Getting ready to pull the trigger on the 1050 Ti; I see a website that specializes in Mac vid cards offers the 1080 Ti for about 6 times the price of the one you got. I'm sure it's flashed for Mac, but if the only side effect you've had is no boot screen, could certainly live with that. Which one did you wind up getting, the one with dual fans or single? Don't want to spend a fortune on this computer since it is getting on in years. Any last words of advice before I order?
I went single fan. I didn't see how much more the dual fan was. Maybe that dual one will crash less due to less overheating? I really dont know.
I would caution you to to look out for causes of crashes early and find workarounds so you don't get crashed on too many times. Set your autosaves to 5 or 10 minutes. I also get nervous about a computer crashing that hard, that it will have lasting effects somehow, so I really steer clear now of the situations I mentioned above. all that said, I dont think I could be happier with a $140 holdover before a new iMac this fall than I am with this card.
Please keep us posted with your results!
I am currently have a maxed out Mac Pro 5,1 - I have the 980t with the Macvidcards flash - I was getting lots of hard crashes until I researched that Cuda could be the culprit. I removed all Cuda drivers and support files from my system but still used Opencl gpu acceleration- works just as fast without the crashing. i think Adobe and nvidia support for opencl has pretty much caught up to cuda.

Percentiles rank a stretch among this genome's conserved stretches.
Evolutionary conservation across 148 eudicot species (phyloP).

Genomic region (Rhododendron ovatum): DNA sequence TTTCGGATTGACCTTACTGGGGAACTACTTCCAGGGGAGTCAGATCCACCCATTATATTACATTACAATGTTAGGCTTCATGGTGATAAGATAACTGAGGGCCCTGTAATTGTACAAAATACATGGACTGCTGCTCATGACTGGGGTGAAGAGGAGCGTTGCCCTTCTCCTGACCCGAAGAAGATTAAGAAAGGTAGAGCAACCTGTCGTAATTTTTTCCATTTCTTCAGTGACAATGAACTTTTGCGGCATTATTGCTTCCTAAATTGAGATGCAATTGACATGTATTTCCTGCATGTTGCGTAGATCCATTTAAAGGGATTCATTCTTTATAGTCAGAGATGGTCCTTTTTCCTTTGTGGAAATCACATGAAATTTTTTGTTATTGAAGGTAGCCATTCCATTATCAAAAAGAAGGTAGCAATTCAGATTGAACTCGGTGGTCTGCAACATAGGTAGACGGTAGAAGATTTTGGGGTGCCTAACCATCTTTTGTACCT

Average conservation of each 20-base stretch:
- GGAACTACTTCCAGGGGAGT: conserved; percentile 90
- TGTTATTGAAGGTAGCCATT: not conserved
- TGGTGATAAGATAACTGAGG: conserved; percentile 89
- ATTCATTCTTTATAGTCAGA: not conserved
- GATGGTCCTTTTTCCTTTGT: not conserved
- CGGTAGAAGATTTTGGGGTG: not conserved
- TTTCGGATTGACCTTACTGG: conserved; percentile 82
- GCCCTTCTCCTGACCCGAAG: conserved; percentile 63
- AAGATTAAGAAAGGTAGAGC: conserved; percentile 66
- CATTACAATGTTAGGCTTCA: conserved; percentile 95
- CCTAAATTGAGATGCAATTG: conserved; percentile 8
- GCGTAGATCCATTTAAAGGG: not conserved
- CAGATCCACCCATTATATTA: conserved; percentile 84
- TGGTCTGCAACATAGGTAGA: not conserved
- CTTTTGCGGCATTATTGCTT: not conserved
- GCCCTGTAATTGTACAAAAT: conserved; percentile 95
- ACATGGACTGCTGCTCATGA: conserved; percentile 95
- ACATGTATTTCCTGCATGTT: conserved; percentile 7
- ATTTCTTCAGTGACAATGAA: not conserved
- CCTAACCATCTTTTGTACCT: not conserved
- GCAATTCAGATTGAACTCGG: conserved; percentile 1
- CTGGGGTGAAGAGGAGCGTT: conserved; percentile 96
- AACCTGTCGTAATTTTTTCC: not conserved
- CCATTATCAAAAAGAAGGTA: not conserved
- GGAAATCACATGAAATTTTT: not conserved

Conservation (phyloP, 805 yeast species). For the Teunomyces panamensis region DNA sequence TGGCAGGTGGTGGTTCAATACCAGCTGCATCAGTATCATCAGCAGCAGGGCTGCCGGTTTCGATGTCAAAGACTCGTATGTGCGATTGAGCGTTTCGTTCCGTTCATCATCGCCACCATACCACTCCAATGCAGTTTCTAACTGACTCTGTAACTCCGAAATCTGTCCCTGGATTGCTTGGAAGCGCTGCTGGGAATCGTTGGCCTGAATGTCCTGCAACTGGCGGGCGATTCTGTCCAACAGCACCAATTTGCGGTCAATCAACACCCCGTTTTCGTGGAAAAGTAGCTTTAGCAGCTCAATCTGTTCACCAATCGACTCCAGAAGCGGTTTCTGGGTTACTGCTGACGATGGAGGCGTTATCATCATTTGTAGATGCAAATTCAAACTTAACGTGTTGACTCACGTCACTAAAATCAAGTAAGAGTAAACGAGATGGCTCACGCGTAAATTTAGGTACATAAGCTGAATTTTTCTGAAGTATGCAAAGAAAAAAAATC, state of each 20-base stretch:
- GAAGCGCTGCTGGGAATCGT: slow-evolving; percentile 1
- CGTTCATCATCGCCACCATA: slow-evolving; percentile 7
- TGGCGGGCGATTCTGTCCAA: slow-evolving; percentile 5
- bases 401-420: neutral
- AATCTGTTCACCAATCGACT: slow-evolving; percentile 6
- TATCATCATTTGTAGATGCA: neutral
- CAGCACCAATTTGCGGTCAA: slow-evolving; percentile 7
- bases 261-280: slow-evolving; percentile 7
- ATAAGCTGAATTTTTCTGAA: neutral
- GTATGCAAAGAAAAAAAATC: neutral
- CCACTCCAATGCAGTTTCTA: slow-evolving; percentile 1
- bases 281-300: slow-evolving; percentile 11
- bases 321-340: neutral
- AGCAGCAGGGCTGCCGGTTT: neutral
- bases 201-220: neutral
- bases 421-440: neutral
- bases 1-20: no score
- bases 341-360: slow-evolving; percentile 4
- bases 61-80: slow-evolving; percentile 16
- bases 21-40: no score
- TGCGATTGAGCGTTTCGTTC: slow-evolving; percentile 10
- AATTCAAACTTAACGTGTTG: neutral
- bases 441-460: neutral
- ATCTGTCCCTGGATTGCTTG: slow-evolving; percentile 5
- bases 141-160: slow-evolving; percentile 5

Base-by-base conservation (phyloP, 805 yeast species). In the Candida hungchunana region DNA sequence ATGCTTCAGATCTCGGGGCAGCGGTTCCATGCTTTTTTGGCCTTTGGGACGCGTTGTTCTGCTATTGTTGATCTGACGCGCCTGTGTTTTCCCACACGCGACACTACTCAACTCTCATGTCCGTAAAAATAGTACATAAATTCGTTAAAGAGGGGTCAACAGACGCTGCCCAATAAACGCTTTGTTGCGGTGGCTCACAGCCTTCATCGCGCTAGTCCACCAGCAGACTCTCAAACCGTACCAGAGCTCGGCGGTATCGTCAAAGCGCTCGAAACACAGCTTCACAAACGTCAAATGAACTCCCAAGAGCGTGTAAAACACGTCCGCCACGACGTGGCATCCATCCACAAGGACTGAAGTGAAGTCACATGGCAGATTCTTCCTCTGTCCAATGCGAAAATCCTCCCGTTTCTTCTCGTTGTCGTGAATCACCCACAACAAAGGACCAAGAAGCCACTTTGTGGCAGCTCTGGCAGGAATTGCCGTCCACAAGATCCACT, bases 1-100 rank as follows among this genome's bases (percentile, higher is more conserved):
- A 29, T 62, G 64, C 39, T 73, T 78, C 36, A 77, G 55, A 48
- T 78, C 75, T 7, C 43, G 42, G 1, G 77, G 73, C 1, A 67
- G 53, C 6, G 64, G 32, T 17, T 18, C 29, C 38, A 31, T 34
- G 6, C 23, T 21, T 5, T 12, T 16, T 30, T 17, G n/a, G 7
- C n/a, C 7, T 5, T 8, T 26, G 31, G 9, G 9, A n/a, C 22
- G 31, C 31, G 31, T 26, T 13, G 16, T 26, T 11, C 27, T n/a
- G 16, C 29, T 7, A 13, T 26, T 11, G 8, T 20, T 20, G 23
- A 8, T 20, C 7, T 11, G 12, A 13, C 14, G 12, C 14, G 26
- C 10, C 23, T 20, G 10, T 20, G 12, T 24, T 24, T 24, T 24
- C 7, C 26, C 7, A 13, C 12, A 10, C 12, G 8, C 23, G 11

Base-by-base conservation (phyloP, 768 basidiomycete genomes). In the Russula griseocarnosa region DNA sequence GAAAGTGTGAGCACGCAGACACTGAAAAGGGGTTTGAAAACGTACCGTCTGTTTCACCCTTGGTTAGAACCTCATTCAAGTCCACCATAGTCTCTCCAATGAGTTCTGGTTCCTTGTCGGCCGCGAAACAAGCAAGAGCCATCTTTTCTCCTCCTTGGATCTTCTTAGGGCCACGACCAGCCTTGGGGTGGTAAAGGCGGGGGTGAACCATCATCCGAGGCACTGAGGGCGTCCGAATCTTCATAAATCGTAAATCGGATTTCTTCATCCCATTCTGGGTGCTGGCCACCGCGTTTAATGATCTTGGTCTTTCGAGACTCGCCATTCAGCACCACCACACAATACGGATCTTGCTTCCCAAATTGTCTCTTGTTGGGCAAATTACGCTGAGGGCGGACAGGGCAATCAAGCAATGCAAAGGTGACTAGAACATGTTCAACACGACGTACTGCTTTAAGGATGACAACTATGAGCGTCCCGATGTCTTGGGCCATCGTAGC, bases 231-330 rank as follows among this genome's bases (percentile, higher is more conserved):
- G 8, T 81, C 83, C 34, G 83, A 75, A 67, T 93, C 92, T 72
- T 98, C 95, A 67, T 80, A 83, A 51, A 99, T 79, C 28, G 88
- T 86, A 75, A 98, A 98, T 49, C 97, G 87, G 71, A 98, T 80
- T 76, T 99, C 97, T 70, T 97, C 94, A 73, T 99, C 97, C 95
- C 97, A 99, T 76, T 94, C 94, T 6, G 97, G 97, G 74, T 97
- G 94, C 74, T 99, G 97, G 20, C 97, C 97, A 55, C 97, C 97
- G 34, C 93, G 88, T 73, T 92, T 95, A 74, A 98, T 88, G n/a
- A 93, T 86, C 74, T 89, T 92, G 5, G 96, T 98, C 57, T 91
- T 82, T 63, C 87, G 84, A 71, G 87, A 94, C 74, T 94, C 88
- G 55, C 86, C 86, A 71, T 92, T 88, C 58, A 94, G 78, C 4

I also have an unflashed nvidia and it works just as well if not better than the flashed version - but when you need to update drivers - which will happen often with system updates - and then you have to VNC or swap video cards if you forget to update the drivers prior to the update - pita!
I talk about this and more in my filmmaking podcast "TechMove" www.techmovepodast.com
A new issue I'm having kind of out-of-the-blue is that while editing I'll suddenly get a black program monitor. Switching to other acceleration methods in Project Settings is no use. I have to restart Premiere. The it will work for another couple hours before happening again.
This is a big pain when I have lots of bins open in thumbnail mode that I'm using to give me a better scope of all my b-roll as the generated thumbnails have to all be regenerated again upon re-launch.